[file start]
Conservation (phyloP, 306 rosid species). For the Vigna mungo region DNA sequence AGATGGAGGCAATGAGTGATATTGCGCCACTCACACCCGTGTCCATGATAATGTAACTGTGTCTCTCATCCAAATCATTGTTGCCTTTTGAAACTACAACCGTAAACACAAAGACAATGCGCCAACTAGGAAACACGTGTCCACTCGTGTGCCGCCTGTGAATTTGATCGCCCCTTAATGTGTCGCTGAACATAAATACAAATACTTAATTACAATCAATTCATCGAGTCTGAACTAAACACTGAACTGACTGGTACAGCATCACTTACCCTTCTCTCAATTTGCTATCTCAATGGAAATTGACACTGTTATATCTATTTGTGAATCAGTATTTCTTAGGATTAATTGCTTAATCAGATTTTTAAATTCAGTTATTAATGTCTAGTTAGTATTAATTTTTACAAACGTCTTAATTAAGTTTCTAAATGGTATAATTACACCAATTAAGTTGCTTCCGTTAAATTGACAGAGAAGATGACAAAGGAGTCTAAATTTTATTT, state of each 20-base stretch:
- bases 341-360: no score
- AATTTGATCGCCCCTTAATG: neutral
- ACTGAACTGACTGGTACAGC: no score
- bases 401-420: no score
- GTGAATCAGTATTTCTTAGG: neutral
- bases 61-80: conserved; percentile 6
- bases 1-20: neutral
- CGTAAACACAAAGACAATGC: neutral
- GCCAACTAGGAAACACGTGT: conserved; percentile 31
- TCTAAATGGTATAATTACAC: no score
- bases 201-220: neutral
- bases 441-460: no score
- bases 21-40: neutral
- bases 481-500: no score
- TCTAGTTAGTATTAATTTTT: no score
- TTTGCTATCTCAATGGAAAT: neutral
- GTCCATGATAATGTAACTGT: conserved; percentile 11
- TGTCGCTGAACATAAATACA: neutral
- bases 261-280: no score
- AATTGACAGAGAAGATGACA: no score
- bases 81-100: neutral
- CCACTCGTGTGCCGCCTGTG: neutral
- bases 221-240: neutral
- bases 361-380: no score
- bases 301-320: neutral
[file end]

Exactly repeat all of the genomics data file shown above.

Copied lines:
Conservation (phyloP, 306 rosid species). For the Vigna mungo region DNA sequence AGATGGAGGCAATGAGTGATATTGCGCCACTCACACCCGTGTCCATGATAATGTAACTGTGTCTCTCATCCAAATCATTGTTGCCTTTTGAAACTACAACCGTAAACACAAAGACAATGCGCCAACTAGGAAACACGTGTCCACTCGTGTGCCGCCTGTGAATTTGATCGCCCCTTAATGTGTCGCTGAACATAAATACAAATACTTAATTACAATCAATTCATCGAGTCTGAACTAAACACTGAACTGACTGGTACAGCATCACTTACCCTTCTCTCAATTTGCTATCTCAATGGAAATTGACACTGTTATATCTATTTGTGAATCAGTATTTCTTAGGATTAATTGCTTAATCAGATTTTTAAATTCAGTTATTAATGTCTAGTTAGTATTAATTTTTACAAACGTCTTAATTAAGTTTCTAAATGGTATAATTACACCAATTAAGTTGCTTCCGTTAAATTGACAGAGAAGATGACAAAGGAGTCTAAATTTTATTT, state of each 20-base stretch:
- bases 341-360: no score
- AATTTGATCGCCCCTTAATG: neutral
- ACTGAACTGACTGGTACAGC: no score
- bases 401-420: no score
- GTGAATCAGTATTTCTTAGG: neutral
- bases 61-80: conserved; percentile 6
- bases 1-20: neutral
- CGTAAACACAAAGACAATGC: neutral
- GCCAACTAGGAAACACGTGT: conserved; percentile 31
- TCTAAATGGTATAATTACAC: no score
- bases 201-220: neutral
- bases 441-460: no score
- bases 21-40: neutral
- bases 481-500: no score
- TCTAGTTAGTATTAATTTTT: no score
- TTTGCTATCTCAATGGAAAT: neutral
- GTCCATGATAATGTAACTGT: conserved; percentile 11
- TGTCGCTGAACATAAATACA: neutral
- bases 261-280: no score
- AATTGACAGAGAAGATGACA: no score
- bases 81-100: neutral
- CCACTCGTGTGCCGCCTGTG: neutral
- bases 221-240: neutral
- bases 361-380: no score
- bases 301-320: neutral